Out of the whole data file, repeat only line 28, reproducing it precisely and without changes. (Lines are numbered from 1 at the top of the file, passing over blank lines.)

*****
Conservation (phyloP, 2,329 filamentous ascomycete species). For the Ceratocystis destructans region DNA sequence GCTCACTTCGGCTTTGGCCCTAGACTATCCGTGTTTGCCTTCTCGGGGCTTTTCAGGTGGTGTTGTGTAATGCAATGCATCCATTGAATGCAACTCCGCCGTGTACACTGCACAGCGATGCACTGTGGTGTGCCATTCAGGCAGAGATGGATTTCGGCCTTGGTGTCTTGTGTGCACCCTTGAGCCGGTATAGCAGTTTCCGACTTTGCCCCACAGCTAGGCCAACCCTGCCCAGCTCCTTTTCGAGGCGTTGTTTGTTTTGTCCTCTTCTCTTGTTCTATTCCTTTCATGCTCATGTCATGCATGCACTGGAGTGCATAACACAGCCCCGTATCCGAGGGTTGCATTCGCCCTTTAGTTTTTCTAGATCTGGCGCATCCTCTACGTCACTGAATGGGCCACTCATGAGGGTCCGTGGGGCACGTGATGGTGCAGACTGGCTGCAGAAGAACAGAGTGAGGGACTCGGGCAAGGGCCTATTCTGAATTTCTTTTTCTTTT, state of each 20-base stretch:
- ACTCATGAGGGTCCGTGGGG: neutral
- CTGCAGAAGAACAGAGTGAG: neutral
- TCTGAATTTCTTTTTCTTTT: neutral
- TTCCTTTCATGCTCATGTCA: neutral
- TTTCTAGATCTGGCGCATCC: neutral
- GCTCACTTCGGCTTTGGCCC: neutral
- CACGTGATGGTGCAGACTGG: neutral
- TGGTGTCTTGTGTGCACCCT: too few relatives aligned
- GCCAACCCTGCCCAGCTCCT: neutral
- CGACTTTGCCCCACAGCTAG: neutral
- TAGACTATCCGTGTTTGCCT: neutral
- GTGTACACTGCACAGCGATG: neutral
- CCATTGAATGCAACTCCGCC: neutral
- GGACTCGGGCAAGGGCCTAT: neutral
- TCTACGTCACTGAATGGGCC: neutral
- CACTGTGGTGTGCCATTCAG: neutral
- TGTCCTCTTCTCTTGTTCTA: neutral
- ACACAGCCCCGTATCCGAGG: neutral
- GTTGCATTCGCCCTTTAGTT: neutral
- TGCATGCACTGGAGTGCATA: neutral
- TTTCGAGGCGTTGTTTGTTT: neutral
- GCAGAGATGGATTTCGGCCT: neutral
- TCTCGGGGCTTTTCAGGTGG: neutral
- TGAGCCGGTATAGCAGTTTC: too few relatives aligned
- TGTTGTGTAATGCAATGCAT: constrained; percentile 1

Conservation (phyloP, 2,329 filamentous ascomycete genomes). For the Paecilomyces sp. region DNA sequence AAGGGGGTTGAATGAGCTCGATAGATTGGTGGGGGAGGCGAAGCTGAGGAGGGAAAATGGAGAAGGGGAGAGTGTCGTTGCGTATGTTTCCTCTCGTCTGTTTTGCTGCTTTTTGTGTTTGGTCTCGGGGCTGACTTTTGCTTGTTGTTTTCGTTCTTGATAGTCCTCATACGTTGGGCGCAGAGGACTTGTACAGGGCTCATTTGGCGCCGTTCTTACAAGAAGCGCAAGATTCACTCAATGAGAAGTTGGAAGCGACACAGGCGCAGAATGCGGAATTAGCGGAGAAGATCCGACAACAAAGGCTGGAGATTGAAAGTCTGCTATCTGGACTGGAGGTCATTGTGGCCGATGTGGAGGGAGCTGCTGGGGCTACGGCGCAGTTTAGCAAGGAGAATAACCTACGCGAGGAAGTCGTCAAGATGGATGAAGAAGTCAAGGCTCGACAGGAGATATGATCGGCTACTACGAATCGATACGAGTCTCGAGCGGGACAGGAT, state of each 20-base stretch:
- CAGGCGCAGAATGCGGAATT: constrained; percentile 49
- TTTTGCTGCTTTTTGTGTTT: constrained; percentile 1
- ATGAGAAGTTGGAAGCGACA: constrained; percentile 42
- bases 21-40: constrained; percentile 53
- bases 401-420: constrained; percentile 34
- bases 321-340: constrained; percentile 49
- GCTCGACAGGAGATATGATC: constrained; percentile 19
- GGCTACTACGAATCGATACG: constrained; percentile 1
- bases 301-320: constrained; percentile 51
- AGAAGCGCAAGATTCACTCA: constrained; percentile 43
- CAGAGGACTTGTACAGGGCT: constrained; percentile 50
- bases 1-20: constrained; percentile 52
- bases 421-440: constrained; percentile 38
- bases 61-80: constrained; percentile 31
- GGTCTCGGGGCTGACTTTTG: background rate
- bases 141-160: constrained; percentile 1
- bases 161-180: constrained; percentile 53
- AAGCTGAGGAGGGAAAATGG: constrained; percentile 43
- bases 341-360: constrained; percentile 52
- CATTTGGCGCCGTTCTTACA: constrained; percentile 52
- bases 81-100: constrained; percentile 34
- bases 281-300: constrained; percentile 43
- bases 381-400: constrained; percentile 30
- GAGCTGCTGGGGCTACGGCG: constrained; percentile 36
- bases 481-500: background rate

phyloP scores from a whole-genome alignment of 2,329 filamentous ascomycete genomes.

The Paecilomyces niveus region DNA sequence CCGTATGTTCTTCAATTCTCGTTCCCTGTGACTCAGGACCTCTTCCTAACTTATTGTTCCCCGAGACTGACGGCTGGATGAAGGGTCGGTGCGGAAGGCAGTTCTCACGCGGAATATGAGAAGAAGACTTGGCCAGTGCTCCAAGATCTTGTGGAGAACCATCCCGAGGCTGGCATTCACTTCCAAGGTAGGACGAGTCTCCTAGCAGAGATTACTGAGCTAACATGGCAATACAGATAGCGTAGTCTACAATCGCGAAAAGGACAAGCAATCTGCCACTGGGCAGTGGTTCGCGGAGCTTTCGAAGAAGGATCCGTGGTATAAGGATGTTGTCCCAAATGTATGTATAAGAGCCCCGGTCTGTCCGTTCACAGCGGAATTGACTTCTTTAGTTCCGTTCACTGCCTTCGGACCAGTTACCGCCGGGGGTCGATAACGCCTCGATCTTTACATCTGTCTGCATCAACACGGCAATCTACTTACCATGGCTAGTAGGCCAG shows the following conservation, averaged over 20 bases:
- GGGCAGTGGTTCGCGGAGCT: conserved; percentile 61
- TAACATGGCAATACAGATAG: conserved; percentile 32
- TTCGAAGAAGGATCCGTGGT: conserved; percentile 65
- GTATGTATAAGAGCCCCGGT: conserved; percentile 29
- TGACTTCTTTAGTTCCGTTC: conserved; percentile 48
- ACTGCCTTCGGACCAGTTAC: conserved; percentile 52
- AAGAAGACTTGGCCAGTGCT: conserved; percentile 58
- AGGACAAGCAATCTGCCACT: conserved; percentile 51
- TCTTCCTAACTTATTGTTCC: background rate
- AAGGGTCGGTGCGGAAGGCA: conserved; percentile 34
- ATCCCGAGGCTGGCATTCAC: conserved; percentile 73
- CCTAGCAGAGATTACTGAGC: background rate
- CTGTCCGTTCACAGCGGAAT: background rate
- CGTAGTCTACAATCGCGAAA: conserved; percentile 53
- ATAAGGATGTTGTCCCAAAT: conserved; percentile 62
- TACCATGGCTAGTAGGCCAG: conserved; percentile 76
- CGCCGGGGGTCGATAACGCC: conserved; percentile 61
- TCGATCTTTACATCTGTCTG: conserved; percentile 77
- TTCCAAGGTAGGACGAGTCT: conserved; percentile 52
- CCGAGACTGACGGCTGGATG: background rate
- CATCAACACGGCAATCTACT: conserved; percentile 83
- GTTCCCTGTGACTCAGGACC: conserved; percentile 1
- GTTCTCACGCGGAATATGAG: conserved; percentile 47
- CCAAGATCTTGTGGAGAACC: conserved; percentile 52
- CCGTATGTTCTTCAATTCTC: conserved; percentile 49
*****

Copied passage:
- CAGGCGCAGAATGCGGAATT: constrained; percentile 49